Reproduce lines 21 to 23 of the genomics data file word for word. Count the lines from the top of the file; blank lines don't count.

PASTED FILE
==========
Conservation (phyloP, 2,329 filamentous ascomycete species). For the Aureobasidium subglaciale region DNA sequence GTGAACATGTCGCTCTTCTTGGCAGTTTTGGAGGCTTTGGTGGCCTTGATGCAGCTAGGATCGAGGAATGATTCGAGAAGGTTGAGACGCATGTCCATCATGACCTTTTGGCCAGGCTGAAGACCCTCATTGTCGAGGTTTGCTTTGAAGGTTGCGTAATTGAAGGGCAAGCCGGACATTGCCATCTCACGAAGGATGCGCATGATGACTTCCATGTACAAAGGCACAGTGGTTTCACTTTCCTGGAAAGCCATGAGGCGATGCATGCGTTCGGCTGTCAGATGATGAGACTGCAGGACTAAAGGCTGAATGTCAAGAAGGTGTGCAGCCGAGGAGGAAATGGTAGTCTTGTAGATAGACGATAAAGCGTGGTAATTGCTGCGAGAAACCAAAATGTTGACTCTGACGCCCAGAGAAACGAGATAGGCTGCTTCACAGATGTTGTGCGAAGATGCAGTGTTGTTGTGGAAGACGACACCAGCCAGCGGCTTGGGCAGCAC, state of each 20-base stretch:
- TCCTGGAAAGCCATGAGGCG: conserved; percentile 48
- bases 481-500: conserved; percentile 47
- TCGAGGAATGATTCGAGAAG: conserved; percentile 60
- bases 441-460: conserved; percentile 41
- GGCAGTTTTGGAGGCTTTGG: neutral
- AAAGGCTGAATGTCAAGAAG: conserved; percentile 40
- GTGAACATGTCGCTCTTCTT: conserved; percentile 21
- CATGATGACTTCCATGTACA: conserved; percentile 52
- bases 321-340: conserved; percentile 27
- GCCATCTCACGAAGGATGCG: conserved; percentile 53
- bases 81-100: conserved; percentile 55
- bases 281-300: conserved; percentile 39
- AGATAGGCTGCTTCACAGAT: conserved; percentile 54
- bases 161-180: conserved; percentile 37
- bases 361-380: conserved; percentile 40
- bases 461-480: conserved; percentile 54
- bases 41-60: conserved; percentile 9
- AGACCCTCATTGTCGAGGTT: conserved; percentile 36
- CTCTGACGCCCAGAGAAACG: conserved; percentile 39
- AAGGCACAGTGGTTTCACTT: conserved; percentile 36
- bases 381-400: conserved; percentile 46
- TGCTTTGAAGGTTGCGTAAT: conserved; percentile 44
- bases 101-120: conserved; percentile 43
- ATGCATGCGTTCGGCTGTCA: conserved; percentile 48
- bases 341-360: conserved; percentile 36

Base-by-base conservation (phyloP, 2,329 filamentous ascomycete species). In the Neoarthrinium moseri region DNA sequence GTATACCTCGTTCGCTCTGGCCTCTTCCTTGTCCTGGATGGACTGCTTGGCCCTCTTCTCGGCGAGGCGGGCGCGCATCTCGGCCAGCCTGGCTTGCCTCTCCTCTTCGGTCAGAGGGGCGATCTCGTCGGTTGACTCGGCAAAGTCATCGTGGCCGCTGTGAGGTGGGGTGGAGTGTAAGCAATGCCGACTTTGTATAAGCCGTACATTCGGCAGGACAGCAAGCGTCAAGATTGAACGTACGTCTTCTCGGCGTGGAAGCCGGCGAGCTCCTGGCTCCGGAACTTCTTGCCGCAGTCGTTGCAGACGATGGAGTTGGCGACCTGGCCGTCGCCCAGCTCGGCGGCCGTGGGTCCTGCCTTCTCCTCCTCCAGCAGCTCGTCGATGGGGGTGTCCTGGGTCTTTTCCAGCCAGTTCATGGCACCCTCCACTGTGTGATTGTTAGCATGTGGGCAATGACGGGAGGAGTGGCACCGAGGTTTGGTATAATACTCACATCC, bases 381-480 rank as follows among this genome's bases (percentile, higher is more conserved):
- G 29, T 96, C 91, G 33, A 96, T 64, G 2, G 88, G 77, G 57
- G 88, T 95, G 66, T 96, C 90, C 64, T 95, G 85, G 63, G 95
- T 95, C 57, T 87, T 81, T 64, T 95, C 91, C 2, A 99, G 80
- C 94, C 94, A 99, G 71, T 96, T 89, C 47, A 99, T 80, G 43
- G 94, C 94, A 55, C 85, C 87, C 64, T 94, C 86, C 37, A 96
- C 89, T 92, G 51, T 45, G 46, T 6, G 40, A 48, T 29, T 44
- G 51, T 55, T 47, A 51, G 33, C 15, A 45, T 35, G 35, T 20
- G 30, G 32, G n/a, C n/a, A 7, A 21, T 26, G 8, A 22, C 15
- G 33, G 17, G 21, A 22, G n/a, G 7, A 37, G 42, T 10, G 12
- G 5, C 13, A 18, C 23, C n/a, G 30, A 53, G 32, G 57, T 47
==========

- AAGGCACAGTGGTTTCACTT: conserved; percentile 36
- bases 381-400: conserved; percentile 46
- TGCTTTGAAGGTTGCGTAAT: conserved; percentile 44